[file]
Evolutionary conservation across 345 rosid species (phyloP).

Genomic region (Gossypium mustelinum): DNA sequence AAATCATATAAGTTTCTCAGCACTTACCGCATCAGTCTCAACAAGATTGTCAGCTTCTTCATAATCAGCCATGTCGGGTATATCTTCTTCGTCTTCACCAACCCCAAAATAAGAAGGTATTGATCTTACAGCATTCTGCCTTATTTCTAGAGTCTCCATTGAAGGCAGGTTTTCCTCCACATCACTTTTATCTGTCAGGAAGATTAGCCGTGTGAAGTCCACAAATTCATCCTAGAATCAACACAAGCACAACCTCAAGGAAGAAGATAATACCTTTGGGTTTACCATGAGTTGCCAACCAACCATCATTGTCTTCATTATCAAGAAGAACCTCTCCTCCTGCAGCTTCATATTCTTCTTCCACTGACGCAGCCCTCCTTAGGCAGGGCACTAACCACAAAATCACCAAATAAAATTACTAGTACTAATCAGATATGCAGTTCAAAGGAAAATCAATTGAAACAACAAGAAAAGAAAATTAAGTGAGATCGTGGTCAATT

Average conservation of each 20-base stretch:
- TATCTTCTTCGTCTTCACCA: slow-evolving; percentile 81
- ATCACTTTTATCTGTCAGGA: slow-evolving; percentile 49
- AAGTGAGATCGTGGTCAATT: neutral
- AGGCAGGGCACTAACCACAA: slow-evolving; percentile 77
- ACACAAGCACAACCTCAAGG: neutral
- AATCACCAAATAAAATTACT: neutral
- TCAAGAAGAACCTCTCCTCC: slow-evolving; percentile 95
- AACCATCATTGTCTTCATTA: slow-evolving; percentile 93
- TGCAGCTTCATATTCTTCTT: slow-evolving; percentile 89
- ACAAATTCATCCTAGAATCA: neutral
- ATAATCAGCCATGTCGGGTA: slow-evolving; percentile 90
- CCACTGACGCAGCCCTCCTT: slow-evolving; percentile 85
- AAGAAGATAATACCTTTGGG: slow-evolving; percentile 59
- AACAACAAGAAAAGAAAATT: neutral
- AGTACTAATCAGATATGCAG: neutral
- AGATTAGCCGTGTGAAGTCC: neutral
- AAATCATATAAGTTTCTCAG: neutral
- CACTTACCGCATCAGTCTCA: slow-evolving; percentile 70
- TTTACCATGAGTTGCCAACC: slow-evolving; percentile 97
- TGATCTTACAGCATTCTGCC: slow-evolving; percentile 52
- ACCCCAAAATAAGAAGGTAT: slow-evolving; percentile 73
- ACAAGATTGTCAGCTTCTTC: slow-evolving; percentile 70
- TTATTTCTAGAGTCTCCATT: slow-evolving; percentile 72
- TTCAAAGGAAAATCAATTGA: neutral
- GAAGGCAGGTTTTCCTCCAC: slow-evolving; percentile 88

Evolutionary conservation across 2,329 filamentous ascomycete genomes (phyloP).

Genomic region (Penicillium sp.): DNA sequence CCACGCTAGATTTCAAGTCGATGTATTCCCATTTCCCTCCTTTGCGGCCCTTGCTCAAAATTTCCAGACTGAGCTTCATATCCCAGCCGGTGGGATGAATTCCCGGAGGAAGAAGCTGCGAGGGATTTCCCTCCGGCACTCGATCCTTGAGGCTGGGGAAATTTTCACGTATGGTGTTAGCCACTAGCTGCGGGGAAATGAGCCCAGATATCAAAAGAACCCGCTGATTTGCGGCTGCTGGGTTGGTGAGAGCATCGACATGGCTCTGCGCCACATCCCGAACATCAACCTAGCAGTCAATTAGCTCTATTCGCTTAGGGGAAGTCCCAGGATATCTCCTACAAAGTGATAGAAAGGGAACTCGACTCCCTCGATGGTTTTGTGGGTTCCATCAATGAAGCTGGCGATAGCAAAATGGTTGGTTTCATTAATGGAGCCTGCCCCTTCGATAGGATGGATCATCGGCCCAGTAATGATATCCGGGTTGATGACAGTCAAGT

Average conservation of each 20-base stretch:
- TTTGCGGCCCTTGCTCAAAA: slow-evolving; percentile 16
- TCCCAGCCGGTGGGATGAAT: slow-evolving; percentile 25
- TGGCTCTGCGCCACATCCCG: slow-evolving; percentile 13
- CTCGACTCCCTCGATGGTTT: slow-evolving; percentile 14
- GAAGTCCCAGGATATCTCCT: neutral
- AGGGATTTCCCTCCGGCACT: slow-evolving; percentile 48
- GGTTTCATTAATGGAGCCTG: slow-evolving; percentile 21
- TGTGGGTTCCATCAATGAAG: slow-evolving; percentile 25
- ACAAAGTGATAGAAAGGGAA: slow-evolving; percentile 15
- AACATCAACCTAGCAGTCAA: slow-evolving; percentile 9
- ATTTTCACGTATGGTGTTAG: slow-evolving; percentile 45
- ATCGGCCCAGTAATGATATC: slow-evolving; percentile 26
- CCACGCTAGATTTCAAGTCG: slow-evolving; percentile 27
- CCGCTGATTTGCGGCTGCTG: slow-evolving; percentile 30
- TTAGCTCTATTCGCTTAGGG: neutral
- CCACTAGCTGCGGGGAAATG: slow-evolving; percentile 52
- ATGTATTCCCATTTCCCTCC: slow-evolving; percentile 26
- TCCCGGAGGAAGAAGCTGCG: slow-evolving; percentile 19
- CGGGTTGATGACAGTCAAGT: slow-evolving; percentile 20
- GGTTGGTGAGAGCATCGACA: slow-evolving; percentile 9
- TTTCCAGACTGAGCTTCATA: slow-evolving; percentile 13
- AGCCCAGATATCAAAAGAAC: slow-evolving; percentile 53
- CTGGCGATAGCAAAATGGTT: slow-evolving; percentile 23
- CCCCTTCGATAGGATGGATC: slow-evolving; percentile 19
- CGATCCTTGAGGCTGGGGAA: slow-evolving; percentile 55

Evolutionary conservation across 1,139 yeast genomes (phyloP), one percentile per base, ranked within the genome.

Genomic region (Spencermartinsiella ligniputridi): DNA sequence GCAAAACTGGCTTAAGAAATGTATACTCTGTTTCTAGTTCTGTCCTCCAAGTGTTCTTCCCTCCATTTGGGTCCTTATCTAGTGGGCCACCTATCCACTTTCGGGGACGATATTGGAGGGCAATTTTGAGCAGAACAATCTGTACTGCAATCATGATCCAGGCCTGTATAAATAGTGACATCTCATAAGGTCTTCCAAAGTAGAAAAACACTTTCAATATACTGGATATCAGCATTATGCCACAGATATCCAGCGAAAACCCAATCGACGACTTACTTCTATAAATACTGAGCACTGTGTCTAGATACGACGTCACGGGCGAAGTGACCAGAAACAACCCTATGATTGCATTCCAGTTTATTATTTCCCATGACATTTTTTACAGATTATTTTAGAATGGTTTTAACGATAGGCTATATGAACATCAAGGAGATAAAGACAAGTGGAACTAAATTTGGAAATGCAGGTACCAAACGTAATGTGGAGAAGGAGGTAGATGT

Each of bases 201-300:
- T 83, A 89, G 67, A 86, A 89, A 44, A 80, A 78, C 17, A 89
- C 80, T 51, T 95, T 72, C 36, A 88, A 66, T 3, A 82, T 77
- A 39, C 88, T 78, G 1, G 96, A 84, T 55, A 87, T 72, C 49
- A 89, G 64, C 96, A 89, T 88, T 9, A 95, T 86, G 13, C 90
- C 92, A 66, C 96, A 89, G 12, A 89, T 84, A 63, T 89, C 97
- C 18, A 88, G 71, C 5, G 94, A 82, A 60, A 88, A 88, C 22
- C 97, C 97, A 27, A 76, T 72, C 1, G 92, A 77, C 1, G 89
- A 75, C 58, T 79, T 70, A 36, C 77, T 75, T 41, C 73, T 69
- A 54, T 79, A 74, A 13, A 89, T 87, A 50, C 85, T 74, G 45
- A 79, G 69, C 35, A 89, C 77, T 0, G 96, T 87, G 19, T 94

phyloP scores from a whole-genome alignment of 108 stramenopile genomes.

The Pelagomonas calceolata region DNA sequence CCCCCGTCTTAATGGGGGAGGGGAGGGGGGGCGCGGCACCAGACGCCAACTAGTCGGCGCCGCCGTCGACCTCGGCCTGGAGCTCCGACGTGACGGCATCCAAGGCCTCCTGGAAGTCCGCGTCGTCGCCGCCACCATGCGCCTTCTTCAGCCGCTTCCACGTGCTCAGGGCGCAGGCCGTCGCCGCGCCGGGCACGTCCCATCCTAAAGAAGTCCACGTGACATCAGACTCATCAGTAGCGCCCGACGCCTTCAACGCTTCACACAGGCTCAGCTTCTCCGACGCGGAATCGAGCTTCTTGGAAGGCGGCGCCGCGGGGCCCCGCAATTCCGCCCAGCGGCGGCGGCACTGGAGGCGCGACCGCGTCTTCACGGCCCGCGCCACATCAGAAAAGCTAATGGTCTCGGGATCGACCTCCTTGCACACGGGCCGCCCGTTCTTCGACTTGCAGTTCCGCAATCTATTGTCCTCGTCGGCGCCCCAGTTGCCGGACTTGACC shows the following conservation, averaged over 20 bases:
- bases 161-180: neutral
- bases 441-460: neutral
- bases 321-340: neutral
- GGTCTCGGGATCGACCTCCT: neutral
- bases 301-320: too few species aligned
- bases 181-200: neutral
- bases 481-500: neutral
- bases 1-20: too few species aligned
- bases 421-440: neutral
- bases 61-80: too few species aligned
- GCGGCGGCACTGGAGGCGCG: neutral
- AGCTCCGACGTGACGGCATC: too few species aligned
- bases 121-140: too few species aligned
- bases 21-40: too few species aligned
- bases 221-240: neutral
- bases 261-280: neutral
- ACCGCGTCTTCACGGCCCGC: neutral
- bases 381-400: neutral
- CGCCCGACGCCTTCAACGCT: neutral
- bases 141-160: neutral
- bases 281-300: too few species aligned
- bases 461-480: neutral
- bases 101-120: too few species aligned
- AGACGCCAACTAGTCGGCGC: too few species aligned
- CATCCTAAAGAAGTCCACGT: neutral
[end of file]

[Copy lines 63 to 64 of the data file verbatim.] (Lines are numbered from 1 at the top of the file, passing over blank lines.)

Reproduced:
- A 89, G 64, C 96, A 89, T 88, T 9, A 95, T 86, G 13, C 90
- C 92, A 66, C 96, A 89, G 12, A 89, T 84, A 63, T 89, C 97